Michal Krawczakand Agnieszka Jelewska. Breath in, breath out: the dark ecology of atmosphere.

Abstract: The “uncanny” state of atmosphere has become intrinsic for our research (on both scientific and artistic levels) in the process of designing most of our work: including an interactive installation called “Post-Apocalypsis” (2015), a speculative design project called “Antropogenitus” (2016). We would like to share some ideas that became constitutive for our concept of data sonification as a machine of affective cognition of weather states. The audiosphere of “Post-Apocalypsis” that surrounds the viewers was woven from real-time weather data collected from selected points on Earth, such as Los Alamos, Fukushima, Chernobyl, where the local and global, technological and “natural”, scientific and political spectrum of weather were intertwined in a catastrophic state. In the installation, participants immersed in the weather of sonified data are directly incorporated into this dark ecosystem. Therefore, the space of the installation undergoes territorial dispersion and makes participants experience the effect of perceptual extension. In the installation, there are also hybrid objects – technologized trees – communicating through interfaces of bone conduction. Errors and electronic glitches in the act of communication between spectators and techno-natural objects, together with dynamic sonified weather, change, creating potential, but at the same time, real space for the affective cognition of “constant planetary crisis”.

BIO: Agnieszka Jelewska, dr., hab., professor at Theater and Media Arts Department (Adam Mickiewicz University) in Poznań, Poland. From 2011 she has also been a director and co-founder of Humanities/Art/Technology Research Center at AMU ( and a member of the research and art collective Dead Baitz. She has given lectures at a wide range of institutions, including Kent University in Canterbury, Folkwang Universität der Künste, Essen, Harvard University. She is an author of several books and many articles from the fields of environmental humanities, experimental practice and collaborative work connecting art, science and technology, idea of laboratory as the global cultural and political project. She is also a curator of art and science projects, such as Transnature is Here (2013), Post-Apocalypsis (2015), Anaesthesia (2016) Arthropocene (2017).

BIO: Michał Krawczak, PhD, associate professor, Deputy Director of Theater and Media Arts Department (Adam Mickiewicz University in Poznan, Poland), co-founder of H/A/T Research Center at AMU ( and a member of the research and art collective Dead Baitz. He is also the head of the Stanislaw Lem Laboratory for Experimental Media at AMU. Author, designer and curator of art and science projects, such as Transnature is Here (2013), Post-Apocalypsis (2015), Anaesthesia (2016) Arthropocene (2017). He was awarded a Golden Medal for the sound design for the collective interactive installation Post-Apocalypsis (2015) at the Prague Quadrennial of Performance Design and Space. His main fields of research are: media and performance art, ecology of sound, social robotics, artificial intelligence and technological natures.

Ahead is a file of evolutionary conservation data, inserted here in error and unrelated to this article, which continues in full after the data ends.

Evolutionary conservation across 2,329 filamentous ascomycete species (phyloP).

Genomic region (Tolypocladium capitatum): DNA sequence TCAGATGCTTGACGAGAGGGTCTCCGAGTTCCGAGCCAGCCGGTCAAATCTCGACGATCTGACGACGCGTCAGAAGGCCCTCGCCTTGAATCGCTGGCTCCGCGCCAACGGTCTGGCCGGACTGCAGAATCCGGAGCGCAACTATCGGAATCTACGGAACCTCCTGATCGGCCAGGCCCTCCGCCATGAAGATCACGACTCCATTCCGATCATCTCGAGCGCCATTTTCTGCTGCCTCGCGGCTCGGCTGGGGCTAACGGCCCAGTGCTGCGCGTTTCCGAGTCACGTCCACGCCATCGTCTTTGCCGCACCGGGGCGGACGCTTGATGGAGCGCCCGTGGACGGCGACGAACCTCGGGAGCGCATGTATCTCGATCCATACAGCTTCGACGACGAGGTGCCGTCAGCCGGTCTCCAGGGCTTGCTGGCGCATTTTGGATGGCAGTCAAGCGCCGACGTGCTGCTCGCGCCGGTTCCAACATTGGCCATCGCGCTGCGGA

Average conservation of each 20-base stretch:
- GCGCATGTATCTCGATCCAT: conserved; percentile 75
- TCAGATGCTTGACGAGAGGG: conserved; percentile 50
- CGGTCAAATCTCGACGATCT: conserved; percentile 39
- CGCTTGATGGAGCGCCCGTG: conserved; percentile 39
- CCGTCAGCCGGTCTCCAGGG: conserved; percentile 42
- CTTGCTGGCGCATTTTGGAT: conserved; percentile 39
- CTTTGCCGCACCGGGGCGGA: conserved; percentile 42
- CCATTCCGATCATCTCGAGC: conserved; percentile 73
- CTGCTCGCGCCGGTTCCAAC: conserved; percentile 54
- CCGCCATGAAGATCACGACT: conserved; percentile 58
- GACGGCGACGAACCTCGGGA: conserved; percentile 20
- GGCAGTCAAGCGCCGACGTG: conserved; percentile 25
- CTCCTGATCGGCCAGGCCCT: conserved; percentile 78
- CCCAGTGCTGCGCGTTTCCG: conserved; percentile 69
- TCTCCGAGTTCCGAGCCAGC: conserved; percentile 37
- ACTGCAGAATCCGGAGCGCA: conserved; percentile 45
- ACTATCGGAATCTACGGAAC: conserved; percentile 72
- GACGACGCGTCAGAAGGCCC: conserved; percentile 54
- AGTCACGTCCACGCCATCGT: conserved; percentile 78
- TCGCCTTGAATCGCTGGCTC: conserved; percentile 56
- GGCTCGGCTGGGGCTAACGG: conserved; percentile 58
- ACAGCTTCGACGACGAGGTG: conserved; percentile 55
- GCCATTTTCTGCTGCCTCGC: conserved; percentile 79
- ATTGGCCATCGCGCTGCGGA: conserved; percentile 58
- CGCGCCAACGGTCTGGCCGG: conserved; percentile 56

Dehlia Hannah. Airs Apparent

Abstract: Proposed as the opening paper and theoretical introduction to the sub-theme Machines of Atmospheres, this paper attends to how slippers and diaphanous notions of air, atmosphere, clouds, are operationalized and granted fixed meanings through technological apparatus. Atmospheric phenomena, its qualities and compositions, are to a large extent made perceptually available through scientific instruments, imaging technologies and information systems. Air surrounds and permeates our bodies, buildings, and cities; its flow is regulated by a patchwork of technologies and natural processes: wind, breath, windows, pumps, vents, pneumatics, air locks, etc. Across these spaces air carries particles, bacteria, heat, smells and information; on the wings of gases travel messages, memories, and miasmas. Air is an aggregate and a carrier; atmosphere at once an object and a background condition. This paper explores how airs and atmospheres appear—and disappear—by examining a collection of historical and artistic examples of measuring devices that yield ambiguous readings and meanings. Drawing on the methodologies of historical epistemology and anthropology, (for example, Jan Golinski’s study of the barometer’s migration in the eighteenth century from the laboratory to the bourgeois parlor and Tim Choy’s study of air quality ratings), the paper foregrounds the cultural and scientific work of negotiating the function of new instrumentation as a crucial dimension of every historical episteme.